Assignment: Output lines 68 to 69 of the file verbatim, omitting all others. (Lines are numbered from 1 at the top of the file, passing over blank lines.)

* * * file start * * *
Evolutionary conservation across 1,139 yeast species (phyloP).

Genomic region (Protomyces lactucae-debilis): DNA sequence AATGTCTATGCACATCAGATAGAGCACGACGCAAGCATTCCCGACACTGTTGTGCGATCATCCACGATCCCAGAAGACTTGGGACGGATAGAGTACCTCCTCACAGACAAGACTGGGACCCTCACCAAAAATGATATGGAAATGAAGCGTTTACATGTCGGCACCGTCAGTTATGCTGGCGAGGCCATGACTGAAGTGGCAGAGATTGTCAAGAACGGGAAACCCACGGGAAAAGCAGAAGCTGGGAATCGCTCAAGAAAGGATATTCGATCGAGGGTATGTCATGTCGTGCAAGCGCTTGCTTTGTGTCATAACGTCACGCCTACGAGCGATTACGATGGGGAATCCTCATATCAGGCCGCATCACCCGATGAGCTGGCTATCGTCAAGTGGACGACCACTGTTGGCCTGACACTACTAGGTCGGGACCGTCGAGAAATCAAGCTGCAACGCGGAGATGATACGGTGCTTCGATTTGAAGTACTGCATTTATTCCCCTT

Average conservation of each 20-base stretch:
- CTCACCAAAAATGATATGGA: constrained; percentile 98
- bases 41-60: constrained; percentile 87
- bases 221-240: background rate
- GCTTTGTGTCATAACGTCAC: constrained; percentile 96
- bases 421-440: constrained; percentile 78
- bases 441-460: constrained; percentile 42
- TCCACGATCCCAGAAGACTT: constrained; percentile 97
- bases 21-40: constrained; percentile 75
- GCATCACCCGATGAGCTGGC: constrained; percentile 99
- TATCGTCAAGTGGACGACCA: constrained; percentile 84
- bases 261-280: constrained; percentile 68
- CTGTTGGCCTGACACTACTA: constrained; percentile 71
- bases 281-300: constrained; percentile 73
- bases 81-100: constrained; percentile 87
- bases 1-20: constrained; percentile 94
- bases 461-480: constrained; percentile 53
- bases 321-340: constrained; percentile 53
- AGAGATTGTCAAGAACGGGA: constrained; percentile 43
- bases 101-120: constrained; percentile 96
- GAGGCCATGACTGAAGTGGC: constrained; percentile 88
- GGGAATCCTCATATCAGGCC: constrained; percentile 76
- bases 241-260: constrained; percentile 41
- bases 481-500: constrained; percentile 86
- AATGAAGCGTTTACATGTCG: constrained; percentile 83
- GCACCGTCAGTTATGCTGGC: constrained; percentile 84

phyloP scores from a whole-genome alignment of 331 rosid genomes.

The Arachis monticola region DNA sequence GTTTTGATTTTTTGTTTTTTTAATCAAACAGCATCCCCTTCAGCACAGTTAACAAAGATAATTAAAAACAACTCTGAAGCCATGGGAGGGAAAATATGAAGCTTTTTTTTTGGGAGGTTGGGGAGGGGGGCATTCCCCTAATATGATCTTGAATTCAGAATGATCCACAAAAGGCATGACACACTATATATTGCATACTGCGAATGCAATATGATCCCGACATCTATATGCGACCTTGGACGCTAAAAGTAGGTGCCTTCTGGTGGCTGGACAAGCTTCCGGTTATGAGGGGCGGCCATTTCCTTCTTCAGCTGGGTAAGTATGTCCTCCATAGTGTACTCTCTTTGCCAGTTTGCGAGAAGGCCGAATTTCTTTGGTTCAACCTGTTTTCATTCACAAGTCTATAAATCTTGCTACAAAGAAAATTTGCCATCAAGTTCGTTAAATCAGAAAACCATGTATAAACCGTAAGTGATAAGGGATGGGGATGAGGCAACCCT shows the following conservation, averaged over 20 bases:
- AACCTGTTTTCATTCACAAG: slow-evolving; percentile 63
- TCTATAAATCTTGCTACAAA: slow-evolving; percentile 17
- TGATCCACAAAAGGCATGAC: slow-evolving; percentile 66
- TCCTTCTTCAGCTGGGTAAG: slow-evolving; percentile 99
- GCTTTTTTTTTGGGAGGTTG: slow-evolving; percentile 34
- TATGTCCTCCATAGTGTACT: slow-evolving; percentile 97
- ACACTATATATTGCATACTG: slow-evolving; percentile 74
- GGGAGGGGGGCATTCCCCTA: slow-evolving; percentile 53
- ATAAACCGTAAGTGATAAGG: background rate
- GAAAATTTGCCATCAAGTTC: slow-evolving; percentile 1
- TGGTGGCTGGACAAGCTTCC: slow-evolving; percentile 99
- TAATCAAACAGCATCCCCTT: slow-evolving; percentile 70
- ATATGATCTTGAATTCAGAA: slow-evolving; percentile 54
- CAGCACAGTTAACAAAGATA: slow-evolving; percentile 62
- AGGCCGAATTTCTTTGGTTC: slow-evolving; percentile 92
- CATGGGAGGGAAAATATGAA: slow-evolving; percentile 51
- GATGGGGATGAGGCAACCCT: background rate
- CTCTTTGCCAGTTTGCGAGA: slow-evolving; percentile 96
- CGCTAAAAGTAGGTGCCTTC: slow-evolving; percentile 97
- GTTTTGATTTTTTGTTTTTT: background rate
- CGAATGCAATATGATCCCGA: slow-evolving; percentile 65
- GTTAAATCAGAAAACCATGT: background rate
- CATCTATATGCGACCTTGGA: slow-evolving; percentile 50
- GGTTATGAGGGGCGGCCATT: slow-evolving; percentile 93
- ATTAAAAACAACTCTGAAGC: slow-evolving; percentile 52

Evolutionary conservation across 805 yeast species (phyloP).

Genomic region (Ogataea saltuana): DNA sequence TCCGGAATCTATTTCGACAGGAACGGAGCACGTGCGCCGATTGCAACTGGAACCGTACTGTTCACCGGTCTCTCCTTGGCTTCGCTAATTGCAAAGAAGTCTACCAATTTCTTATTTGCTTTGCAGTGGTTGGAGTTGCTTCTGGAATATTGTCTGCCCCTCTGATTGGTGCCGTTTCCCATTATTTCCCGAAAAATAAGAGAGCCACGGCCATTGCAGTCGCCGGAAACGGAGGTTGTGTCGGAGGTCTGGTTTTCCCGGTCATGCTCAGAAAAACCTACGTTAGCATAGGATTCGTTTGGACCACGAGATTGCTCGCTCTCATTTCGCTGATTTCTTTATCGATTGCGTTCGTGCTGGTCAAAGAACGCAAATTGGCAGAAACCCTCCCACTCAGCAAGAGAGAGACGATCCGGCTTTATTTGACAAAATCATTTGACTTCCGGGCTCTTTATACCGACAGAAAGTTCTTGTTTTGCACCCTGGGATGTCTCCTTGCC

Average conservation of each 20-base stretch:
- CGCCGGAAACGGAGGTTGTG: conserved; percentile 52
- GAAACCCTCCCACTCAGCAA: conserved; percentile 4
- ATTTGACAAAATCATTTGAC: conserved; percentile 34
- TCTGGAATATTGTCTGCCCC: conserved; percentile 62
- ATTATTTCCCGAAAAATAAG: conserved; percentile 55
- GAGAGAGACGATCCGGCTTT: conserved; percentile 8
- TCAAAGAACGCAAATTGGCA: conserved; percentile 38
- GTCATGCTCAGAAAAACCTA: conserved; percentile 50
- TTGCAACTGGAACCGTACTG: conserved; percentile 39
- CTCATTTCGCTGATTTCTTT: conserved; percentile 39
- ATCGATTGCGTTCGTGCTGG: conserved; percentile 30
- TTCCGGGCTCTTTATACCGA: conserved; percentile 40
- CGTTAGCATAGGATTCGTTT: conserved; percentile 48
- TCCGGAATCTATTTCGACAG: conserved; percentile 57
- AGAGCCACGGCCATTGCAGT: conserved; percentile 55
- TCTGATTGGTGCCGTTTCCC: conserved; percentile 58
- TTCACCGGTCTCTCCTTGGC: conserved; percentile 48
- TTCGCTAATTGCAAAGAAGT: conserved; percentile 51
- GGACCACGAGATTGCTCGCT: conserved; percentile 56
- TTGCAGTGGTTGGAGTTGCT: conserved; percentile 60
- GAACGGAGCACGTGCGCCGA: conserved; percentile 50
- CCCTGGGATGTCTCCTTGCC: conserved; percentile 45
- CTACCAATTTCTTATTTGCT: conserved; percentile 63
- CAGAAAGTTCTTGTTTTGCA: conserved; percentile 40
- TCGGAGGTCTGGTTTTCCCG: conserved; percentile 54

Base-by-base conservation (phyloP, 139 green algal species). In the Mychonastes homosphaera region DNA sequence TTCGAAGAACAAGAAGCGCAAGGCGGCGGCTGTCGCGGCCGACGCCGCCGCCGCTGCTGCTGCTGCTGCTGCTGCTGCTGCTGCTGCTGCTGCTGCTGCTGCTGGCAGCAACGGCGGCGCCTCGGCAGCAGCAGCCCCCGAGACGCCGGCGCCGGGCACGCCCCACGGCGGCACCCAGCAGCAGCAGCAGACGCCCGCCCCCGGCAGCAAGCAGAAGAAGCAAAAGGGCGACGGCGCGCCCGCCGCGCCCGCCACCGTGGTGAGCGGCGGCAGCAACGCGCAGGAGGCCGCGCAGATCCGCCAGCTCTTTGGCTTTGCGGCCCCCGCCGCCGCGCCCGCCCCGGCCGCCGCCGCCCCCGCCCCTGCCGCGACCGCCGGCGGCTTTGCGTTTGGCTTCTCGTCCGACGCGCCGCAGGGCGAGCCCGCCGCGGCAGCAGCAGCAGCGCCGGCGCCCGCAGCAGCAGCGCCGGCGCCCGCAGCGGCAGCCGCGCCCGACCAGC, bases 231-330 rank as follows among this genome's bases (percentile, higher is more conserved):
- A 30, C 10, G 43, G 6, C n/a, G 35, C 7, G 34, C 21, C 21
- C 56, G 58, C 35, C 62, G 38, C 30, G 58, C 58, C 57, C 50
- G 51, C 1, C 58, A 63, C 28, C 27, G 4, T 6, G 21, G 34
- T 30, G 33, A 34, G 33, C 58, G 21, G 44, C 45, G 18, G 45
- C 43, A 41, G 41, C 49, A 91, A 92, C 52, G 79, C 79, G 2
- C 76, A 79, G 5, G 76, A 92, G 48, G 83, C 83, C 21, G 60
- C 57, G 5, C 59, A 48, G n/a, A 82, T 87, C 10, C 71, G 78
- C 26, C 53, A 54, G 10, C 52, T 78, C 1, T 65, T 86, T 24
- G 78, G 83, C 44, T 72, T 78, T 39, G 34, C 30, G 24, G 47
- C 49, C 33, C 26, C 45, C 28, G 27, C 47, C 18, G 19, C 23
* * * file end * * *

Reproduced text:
- CTCATTTCGCTGATTTCTTT: conserved; percentile 39
- ATCGATTGCGTTCGTGCTGG: conserved; percentile 30